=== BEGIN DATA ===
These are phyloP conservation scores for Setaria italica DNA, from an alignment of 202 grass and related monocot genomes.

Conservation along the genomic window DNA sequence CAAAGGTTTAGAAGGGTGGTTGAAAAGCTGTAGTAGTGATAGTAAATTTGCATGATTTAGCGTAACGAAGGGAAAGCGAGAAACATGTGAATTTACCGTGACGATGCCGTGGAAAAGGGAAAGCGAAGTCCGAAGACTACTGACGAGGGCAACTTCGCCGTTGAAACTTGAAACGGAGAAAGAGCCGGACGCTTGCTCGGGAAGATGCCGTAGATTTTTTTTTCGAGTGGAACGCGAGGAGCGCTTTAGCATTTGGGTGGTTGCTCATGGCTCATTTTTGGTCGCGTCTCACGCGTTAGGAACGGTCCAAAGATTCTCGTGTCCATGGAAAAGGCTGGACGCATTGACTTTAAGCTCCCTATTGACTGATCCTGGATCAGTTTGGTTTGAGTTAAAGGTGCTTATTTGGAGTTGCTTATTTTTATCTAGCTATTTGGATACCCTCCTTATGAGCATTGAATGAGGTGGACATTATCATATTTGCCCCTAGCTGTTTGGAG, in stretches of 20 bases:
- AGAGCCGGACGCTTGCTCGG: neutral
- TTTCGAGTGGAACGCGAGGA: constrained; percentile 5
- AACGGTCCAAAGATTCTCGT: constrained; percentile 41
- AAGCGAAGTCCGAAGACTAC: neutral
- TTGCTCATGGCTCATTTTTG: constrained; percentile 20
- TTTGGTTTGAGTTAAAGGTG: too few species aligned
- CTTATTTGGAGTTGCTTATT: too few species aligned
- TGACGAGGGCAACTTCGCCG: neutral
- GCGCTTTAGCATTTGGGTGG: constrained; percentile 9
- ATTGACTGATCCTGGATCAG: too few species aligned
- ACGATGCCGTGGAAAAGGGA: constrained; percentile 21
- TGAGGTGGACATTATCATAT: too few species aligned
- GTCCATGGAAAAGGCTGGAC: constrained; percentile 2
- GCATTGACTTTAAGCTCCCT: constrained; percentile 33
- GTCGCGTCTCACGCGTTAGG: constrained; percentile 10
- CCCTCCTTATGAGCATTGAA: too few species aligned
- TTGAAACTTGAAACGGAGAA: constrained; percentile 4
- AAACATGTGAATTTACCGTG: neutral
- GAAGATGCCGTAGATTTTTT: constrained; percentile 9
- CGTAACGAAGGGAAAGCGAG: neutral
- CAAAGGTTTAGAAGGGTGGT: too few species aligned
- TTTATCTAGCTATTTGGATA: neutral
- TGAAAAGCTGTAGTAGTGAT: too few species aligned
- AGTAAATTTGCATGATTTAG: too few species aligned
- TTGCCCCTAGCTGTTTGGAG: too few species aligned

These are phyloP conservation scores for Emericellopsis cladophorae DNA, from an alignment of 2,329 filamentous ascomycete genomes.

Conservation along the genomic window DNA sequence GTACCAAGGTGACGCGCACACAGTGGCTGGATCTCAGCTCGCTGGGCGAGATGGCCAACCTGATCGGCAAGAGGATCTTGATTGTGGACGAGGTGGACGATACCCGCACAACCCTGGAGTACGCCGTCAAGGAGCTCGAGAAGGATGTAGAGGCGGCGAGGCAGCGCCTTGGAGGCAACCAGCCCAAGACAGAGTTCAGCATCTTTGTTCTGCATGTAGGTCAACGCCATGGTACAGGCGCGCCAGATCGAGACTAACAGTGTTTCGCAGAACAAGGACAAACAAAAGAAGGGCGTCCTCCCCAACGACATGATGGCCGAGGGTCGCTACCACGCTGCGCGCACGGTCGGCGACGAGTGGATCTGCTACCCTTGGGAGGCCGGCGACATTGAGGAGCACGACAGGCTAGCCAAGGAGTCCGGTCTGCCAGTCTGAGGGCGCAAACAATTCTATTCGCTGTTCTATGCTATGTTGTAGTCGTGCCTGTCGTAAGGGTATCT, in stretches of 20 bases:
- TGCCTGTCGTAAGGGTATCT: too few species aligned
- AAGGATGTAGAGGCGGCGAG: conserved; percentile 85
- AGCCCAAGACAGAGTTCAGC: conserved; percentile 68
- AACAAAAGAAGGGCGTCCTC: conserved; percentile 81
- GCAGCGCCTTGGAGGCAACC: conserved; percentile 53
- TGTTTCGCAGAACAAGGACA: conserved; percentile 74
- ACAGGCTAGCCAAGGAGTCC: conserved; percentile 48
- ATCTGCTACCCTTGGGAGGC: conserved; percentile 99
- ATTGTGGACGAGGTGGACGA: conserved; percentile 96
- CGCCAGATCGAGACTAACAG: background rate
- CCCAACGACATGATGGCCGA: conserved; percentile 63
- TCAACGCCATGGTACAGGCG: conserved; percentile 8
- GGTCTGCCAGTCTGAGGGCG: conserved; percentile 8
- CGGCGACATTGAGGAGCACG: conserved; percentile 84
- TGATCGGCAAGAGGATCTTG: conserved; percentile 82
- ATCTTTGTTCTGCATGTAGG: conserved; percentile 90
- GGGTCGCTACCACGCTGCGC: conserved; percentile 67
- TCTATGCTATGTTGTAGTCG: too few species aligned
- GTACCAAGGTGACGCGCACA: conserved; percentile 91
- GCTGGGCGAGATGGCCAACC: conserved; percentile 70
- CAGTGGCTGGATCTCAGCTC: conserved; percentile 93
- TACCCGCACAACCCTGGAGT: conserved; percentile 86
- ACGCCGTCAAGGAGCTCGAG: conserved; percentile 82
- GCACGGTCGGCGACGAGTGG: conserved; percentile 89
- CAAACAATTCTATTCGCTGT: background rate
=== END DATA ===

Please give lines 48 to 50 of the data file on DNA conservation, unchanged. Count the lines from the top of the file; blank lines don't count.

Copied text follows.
- GTACCAAGGTGACGCGCACA: conserved; percentile 91
- GCTGGGCGAGATGGCCAACC: conserved; percentile 70
- CAGTGGCTGGATCTCAGCTC: conserved; percentile 93